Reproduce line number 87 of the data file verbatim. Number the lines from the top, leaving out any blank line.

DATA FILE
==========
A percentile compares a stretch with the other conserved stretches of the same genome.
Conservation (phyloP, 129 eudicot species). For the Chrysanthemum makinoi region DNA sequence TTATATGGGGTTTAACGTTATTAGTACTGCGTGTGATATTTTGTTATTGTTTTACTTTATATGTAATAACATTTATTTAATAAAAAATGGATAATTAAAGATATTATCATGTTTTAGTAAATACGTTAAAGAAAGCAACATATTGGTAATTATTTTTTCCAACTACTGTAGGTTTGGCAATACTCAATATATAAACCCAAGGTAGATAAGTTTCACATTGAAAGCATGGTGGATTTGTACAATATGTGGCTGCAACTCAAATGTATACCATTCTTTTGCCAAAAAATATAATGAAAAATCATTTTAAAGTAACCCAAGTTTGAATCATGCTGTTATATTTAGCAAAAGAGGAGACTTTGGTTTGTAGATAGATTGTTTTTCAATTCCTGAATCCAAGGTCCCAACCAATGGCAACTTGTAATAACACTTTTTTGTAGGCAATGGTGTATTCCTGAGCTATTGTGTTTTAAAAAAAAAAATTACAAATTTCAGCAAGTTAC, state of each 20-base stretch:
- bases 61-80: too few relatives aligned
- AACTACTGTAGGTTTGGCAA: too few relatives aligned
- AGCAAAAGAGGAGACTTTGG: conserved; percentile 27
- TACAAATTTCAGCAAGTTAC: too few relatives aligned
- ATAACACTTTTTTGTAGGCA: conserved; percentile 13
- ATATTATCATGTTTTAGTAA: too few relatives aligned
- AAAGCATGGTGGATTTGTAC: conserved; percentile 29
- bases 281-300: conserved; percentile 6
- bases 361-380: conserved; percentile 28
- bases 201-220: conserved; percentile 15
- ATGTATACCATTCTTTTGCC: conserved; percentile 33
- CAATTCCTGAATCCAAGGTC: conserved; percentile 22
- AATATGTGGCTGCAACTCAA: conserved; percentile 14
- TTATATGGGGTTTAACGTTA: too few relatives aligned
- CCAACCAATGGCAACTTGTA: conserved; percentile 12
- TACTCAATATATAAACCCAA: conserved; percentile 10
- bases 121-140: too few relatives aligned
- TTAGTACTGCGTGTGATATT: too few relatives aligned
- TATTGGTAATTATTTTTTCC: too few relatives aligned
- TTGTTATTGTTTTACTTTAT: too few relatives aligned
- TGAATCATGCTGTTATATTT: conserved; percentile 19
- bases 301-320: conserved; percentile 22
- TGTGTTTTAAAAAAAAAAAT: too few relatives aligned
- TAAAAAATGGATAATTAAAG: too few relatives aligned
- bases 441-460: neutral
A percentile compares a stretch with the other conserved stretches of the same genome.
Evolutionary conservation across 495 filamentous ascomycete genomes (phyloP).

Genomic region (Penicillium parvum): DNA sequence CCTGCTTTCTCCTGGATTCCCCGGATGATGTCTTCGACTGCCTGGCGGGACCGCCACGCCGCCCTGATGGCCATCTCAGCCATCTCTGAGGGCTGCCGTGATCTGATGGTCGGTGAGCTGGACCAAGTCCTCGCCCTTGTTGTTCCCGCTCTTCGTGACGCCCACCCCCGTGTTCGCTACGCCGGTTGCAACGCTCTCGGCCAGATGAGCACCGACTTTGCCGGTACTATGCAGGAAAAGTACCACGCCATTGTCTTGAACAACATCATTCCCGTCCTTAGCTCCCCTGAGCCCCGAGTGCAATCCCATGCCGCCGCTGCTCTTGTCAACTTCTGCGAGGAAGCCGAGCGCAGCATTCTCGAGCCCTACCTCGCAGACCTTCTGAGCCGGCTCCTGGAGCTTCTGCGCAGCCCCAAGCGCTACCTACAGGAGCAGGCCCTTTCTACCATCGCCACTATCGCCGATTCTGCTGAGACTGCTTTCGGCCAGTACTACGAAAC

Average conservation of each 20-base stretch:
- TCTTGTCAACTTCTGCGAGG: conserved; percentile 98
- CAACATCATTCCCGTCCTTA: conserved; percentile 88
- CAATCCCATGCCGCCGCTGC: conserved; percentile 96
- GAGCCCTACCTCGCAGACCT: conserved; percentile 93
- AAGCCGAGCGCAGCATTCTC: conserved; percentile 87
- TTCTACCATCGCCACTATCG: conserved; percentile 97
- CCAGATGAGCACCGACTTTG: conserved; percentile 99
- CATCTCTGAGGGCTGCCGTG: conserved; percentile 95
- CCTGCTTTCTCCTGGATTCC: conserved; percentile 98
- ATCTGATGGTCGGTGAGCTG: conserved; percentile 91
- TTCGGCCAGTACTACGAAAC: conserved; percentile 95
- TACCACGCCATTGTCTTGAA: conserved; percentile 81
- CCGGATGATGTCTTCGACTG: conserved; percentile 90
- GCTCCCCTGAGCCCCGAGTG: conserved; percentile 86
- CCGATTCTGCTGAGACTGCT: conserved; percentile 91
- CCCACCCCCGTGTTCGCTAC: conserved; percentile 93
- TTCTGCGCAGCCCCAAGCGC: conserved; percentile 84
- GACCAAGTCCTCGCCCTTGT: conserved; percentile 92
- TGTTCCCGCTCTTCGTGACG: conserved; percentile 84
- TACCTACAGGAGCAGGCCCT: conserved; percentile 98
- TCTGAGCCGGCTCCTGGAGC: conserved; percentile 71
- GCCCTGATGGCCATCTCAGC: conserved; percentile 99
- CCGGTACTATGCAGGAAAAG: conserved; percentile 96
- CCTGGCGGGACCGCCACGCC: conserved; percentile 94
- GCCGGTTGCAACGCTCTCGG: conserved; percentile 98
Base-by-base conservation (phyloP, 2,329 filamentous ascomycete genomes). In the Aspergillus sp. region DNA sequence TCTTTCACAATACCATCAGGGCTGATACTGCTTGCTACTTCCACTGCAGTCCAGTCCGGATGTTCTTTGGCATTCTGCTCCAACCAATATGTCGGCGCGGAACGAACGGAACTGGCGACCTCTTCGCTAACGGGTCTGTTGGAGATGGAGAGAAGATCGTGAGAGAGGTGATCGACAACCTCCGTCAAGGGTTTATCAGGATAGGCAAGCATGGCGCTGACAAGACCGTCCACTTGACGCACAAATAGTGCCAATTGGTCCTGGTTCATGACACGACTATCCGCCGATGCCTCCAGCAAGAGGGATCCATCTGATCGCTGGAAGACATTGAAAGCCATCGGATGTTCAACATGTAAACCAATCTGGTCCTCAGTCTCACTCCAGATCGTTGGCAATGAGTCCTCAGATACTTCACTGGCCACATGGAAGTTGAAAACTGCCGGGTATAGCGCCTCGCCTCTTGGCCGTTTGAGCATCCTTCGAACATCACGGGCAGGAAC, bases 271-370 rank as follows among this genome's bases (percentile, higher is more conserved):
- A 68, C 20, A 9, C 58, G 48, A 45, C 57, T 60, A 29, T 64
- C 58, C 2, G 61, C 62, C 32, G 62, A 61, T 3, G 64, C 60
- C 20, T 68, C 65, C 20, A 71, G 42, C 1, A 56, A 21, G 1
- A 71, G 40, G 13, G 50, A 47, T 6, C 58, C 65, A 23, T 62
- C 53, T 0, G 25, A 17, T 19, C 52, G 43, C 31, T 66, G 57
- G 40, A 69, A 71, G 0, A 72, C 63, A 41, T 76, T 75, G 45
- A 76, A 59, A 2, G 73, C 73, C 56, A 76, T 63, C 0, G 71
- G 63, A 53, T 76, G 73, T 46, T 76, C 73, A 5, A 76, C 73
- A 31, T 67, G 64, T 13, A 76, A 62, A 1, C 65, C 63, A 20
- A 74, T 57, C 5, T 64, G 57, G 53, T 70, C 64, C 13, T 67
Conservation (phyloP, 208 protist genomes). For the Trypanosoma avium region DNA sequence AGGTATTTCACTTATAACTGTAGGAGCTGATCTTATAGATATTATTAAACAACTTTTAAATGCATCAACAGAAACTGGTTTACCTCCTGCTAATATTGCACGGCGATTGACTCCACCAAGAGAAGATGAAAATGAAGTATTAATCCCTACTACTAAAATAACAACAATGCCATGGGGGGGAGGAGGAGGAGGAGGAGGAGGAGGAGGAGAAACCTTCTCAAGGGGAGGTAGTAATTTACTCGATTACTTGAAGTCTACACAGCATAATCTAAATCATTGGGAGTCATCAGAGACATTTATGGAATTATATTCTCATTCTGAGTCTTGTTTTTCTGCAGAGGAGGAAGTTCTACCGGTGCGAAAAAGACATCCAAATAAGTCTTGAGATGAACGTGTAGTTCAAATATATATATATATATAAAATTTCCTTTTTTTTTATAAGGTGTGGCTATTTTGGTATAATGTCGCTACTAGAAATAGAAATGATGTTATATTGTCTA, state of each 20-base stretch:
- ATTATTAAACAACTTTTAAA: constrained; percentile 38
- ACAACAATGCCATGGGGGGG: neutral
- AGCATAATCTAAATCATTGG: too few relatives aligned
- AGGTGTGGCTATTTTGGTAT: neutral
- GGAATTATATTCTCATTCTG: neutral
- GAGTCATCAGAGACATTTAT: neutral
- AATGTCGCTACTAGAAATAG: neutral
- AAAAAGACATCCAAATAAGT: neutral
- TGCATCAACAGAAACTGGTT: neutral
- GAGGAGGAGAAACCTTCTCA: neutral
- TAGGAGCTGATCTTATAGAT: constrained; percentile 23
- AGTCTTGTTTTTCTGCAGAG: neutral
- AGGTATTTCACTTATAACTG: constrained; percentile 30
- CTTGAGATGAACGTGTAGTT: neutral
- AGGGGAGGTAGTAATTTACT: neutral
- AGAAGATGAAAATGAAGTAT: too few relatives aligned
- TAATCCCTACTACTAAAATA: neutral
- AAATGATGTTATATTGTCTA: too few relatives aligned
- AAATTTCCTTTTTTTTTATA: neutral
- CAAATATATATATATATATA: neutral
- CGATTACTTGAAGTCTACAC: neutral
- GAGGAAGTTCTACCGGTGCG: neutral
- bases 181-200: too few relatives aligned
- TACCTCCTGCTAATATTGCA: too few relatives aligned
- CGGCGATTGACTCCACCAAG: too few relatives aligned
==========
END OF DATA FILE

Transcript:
- AAATTTCCTTTTTTTTTATA: neutral